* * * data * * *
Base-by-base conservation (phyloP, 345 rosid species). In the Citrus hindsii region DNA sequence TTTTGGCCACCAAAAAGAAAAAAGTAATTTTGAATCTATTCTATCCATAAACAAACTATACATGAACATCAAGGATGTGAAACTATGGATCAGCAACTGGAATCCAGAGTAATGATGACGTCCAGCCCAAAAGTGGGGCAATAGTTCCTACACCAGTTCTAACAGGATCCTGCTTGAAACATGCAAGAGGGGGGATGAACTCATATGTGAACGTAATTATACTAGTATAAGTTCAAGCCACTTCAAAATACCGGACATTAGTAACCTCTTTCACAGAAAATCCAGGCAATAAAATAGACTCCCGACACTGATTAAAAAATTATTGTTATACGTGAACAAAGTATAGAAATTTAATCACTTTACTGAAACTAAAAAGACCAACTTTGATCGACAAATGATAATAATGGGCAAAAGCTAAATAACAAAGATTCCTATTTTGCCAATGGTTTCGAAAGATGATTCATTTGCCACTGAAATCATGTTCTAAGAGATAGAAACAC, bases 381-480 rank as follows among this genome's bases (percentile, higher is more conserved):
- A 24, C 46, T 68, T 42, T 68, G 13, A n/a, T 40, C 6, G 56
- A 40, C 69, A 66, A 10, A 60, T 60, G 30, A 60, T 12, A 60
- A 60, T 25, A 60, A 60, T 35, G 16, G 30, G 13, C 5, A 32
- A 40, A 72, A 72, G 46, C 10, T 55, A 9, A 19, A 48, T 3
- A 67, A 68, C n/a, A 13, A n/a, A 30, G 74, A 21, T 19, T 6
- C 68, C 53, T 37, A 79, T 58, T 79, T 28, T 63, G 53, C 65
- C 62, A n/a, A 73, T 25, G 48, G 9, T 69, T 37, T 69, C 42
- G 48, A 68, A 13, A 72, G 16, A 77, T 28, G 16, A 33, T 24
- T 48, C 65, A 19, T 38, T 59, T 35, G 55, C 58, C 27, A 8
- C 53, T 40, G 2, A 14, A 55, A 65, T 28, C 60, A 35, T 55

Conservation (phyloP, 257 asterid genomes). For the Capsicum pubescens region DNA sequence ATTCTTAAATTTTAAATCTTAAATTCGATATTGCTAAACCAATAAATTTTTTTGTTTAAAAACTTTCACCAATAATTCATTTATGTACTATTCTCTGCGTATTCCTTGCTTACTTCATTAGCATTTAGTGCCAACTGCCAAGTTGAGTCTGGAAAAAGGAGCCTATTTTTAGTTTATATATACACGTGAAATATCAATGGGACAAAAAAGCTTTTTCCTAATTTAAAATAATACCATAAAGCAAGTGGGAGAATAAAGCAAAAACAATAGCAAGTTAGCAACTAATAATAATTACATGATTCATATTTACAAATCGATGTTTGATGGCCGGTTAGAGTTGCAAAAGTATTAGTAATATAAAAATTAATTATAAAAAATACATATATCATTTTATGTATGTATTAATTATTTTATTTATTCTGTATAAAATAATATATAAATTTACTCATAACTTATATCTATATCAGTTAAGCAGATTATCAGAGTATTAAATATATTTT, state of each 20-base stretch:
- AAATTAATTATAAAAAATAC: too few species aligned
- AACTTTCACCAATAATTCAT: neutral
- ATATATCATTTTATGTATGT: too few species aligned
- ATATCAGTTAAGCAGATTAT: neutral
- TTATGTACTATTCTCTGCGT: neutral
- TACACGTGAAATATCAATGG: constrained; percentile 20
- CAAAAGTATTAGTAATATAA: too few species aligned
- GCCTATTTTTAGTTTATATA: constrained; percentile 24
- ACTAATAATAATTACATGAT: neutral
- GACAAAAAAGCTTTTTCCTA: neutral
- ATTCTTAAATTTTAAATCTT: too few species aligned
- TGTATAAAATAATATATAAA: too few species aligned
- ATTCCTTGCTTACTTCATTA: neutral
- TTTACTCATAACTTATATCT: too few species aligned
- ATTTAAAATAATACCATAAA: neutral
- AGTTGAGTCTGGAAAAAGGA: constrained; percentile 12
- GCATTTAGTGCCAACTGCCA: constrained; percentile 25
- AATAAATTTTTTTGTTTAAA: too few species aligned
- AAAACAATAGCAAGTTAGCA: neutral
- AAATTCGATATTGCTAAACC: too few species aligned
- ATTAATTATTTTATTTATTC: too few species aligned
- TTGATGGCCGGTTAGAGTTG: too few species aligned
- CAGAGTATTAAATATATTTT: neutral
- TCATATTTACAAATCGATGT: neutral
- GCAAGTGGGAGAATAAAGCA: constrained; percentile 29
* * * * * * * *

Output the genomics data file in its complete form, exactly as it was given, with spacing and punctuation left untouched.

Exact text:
Base-by-base conservation (phyloP, 345 rosid species). In the Citrus hindsii region DNA sequence TTTTGGCCACCAAAAAGAAAAAAGTAATTTTGAATCTATTCTATCCATAAACAAACTATACATGAACATCAAGGATGTGAAACTATGGATCAGCAACTGGAATCCAGAGTAATGATGACGTCCAGCCCAAAAGTGGGGCAATAGTTCCTACACCAGTTCTAACAGGATCCTGCTTGAAACATGCAAGAGGGGGGATGAACTCATATGTGAACGTAATTATACTAGTATAAGTTCAAGCCACTTCAAAATACCGGACATTAGTAACCTCTTTCACAGAAAATCCAGGCAATAAAATAGACTCCCGACACTGATTAAAAAATTATTGTTATACGTGAACAAAGTATAGAAATTTAATCACTTTACTGAAACTAAAAAGACCAACTTTGATCGACAAATGATAATAATGGGCAAAAGCTAAATAACAAAGATTCCTATTTTGCCAATGGTTTCGAAAGATGATTCATTTGCCACTGAAATCATGTTCTAAGAGATAGAAACAC, bases 381-480 rank as follows among this genome's bases (percentile, higher is more conserved):
- A 24, C 46, T 68, T 42, T 68, G 13, A n/a, T 40, C 6, G 56
- A 40, C 69, A 66, A 10, A 60, T 60, G 30, A 60, T 12, A 60
- A 60, T 25, A 60, A 60, T 35, G 16, G 30, G 13, C 5, A 32
- A 40, A 72, A 72, G 46, C 10, T 55, A 9, A 19, A 48, T 3
- A 67, A 68, C n/a, A 13, A n/a, A 30, G 74, A 21, T 19, T 6
- C 68, C 53, T 37, A 79, T 58, T 79, T 28, T 63, G 53, C 65
- C 62, A n/a, A 73, T 25, G 48, G 9, T 69, T 37, T 69, C 42
- G 48, A 68, A 13, A 72, G 16, A 77, T 28, G 16, A 33, T 24
- T 48, C 65, A 19, T 38, T 59, T 35, G 55, C 58, C 27, A 8
- C 53, T 40, G 2, A 14, A 55, A 65, T 28, C 60, A 35, T 55

Conservation (phyloP, 257 asterid genomes). For the Capsicum pubescens region DNA sequence ATTCTTAAATTTTAAATCTTAAATTCGATATTGCTAAACCAATAAATTTTTTTGTTTAAAAACTTTCACCAATAATTCATTTATGTACTATTCTCTGCGTATTCCTTGCTTACTTCATTAGCATTTAGTGCCAACTGCCAAGTTGAGTCTGGAAAAAGGAGCCTATTTTTAGTTTATATATACACGTGAAATATCAATGGGACAAAAAAGCTTTTTCCTAATTTAAAATAATACCATAAAGCAAGTGGGAGAATAAAGCAAAAACAATAGCAAGTTAGCAACTAATAATAATTACATGATTCATATTTACAAATCGATGTTTGATGGCCGGTTAGAGTTGCAAAAGTATTAGTAATATAAAAATTAATTATAAAAAATACATATATCATTTTATGTATGTATTAATTATTTTATTTATTCTGTATAAAATAATATATAAATTTACTCATAACTTATATCTATATCAGTTAAGCAGATTATCAGAGTATTAAATATATTTT, state of each 20-base stretch:
- AAATTAATTATAAAAAATAC: too few species aligned
- AACTTTCACCAATAATTCAT: neutral
- ATATATCATTTTATGTATGT: too few species aligned
- ATATCAGTTAAGCAGATTAT: neutral
- TTATGTACTATTCTCTGCGT: neutral
- TACACGTGAAATATCAATGG: constrained; percentile 20
- CAAAAGTATTAGTAATATAA: too few species aligned
- GCCTATTTTTAGTTTATATA: constrained; percentile 24
- ACTAATAATAATTACATGAT: neutral
- GACAAAAAAGCTTTTTCCTA: neutral
- ATTCTTAAATTTTAAATCTT: too few species aligned
- TGTATAAAATAATATATAAA: too few species aligned
- ATTCCTTGCTTACTTCATTA: neutral
- TTTACTCATAACTTATATCT: too few species aligned
- ATTTAAAATAATACCATAAA: neutral
- AGTTGAGTCTGGAAAAAGGA: constrained; percentile 12
- GCATTTAGTGCCAACTGCCA: constrained; percentile 25
- AATAAATTTTTTTGTTTAAA: too few species aligned
- AAAACAATAGCAAGTTAGCA: neutral
- AAATTCGATATTGCTAAACC: too few species aligned
- ATTAATTATTTTATTTATTC: too few species aligned
- TTGATGGCCGGTTAGAGTTG: too few species aligned
- CAGAGTATTAAATATATTTT: neutral
- TCATATTTACAAATCGATGT: neutral
- GCAAGTGGGAGAATAAAGCA: constrained; percentile 29